You can use it to make yourself understood, but it is advisable to learn at least a few basics of the colloquial language, because in everyday life the standard Arabic that you know from school and the news is alien to people. So it is very useful to know that in the Levant they say “Shu beddak” for “What do you want” and not “Madha turid” in High Arabic, which tends to amuse people.

Advantages of private lessons

In addition to the university, there are other institutes that offer Arabic courses, as well as plenty of private tutors. So far I haven't heard anything positive from any institute. It therefore takes all the more initiative and perseverance with the existing offers, the quality of which also depends heavily on the teacher. The only courses that are highly praised are those at the IFPO (Institut Français du Proche-Orient), which are aimed exclusively at advanced students, are very expensive and only offer a limited number of places.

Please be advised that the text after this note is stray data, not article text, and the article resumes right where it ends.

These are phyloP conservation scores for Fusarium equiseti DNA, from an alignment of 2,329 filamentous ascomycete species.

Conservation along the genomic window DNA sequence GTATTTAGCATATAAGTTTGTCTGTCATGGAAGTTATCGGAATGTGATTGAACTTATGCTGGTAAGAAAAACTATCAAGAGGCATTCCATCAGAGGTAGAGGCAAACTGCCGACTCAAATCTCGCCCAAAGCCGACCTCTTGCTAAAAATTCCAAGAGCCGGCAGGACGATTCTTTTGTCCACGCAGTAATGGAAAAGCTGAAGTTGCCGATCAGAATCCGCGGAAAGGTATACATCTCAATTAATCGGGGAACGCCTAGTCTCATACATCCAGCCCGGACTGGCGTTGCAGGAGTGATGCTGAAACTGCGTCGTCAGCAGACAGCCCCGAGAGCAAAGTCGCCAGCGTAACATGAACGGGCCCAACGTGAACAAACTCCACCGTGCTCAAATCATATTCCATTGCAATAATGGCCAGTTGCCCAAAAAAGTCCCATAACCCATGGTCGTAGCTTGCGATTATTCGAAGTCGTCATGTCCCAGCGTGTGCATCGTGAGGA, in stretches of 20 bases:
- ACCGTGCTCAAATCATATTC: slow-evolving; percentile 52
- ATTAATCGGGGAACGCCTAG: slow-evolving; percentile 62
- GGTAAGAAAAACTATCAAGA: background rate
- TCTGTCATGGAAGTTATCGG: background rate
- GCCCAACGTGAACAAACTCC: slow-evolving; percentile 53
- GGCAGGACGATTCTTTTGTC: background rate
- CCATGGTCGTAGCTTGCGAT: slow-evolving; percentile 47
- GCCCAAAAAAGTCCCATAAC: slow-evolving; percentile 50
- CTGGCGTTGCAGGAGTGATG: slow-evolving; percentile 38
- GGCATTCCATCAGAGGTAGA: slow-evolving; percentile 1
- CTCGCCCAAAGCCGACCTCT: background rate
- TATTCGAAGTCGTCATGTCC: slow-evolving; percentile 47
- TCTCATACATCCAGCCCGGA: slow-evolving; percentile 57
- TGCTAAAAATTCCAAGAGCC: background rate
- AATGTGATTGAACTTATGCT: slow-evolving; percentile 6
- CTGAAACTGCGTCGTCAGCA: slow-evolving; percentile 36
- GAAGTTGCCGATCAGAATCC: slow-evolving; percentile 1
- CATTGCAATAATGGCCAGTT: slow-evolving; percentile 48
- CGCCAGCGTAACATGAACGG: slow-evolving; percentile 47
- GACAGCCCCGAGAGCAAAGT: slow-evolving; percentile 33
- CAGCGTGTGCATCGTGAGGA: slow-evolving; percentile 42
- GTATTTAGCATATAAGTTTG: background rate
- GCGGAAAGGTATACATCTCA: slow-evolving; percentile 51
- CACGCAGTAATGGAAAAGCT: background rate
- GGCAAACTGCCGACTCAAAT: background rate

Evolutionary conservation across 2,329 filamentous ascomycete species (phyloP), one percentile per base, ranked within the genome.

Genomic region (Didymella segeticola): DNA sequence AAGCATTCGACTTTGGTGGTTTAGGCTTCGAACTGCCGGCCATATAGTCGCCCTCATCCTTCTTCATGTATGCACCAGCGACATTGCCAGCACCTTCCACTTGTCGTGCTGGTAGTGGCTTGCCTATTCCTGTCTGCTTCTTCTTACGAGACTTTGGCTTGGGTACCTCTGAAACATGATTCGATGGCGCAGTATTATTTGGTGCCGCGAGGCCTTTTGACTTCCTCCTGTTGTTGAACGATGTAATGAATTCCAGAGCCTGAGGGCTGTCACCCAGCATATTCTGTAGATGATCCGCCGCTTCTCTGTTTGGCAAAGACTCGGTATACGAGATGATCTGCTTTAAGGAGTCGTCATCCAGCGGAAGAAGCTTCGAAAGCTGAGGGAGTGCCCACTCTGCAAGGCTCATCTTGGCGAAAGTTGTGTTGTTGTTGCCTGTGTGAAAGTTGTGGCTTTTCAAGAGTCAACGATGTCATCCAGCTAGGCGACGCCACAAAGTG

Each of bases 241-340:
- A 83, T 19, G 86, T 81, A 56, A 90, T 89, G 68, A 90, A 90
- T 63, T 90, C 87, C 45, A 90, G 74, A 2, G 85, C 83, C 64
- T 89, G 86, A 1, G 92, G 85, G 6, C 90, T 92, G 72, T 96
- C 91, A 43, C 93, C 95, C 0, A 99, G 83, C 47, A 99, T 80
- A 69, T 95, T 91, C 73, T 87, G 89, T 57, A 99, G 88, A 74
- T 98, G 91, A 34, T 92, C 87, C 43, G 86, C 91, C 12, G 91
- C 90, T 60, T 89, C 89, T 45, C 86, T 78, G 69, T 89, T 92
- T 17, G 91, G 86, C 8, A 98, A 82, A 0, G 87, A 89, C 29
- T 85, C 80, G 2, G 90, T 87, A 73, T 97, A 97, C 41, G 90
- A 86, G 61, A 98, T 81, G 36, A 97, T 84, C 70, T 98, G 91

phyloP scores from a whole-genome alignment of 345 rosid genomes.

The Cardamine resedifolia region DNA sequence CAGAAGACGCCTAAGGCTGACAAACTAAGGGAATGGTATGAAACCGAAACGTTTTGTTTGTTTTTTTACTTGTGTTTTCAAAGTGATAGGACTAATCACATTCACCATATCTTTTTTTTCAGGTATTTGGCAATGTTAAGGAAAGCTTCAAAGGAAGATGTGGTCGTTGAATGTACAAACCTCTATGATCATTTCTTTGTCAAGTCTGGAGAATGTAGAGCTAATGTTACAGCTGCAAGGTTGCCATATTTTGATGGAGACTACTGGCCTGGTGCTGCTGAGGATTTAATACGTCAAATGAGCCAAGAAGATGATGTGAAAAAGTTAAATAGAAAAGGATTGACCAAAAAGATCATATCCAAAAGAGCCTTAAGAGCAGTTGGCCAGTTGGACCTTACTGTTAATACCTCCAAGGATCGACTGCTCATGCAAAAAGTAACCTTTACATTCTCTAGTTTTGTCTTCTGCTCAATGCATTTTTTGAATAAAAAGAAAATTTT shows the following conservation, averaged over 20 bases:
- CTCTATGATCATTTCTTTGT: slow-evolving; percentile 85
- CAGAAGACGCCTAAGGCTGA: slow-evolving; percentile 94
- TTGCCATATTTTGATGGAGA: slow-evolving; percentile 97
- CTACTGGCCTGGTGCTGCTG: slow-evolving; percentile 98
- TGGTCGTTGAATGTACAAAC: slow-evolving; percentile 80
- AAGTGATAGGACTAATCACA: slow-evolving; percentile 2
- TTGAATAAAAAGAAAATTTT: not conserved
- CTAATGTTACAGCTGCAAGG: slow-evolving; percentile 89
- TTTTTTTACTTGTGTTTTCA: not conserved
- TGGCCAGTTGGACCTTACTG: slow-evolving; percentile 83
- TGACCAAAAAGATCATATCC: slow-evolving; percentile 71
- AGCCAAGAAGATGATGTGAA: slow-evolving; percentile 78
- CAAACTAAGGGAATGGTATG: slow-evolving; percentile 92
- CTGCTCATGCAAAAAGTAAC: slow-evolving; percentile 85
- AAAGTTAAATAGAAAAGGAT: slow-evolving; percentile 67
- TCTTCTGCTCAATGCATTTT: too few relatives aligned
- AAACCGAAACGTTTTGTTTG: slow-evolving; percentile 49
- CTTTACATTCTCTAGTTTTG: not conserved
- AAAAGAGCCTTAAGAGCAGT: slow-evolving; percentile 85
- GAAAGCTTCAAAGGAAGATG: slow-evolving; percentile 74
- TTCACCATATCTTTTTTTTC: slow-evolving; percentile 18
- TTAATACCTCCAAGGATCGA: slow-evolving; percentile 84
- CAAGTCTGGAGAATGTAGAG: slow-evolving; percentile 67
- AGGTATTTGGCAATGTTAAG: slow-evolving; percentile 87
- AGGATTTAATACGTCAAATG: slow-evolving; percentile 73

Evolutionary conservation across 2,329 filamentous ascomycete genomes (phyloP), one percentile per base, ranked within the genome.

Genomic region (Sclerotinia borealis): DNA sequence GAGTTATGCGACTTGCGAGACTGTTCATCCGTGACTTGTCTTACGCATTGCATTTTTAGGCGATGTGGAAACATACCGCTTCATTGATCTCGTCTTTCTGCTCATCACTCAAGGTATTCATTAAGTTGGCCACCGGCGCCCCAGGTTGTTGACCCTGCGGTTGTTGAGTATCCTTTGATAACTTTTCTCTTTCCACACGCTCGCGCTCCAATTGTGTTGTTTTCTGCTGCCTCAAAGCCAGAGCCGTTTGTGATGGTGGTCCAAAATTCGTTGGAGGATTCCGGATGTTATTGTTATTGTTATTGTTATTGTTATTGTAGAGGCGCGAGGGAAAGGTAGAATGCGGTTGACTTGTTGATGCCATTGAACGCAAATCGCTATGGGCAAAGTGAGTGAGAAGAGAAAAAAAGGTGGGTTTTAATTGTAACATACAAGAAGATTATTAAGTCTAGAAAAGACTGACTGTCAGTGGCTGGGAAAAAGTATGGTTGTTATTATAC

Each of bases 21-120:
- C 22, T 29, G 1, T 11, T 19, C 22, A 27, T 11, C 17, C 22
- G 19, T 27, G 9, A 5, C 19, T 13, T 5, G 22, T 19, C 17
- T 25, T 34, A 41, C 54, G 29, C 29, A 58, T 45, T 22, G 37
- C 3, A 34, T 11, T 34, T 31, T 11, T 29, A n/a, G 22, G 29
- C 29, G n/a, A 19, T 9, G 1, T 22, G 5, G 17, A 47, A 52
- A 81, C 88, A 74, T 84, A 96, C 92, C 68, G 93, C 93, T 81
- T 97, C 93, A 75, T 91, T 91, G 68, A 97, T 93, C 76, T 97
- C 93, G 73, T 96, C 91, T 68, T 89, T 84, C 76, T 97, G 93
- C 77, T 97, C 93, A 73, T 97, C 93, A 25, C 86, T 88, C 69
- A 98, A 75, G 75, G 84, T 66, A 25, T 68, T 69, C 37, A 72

Private tutors, on the other hand, are easy to organize. The Syrians are very helpful, and over a few corners most of them know someone who gives lessons. Another possibility is to ask for private tutors at the Goethe-Institut or the IFPO. After a trial lesson, you can quickly see whether you like them. Private lessons cost between 10 and 25 francs, and you can decide for yourself which focus you want to set - dialect, standard Arabic, newspaper reading, television series, everyday vocabulary, poetry and much more.

Last but not least, Syria is a fascinating travel destination for anyone interested in history. All the major civilizations of the Mediterranean have left their mark here. And the country has not yet been spoiled by mass tourism.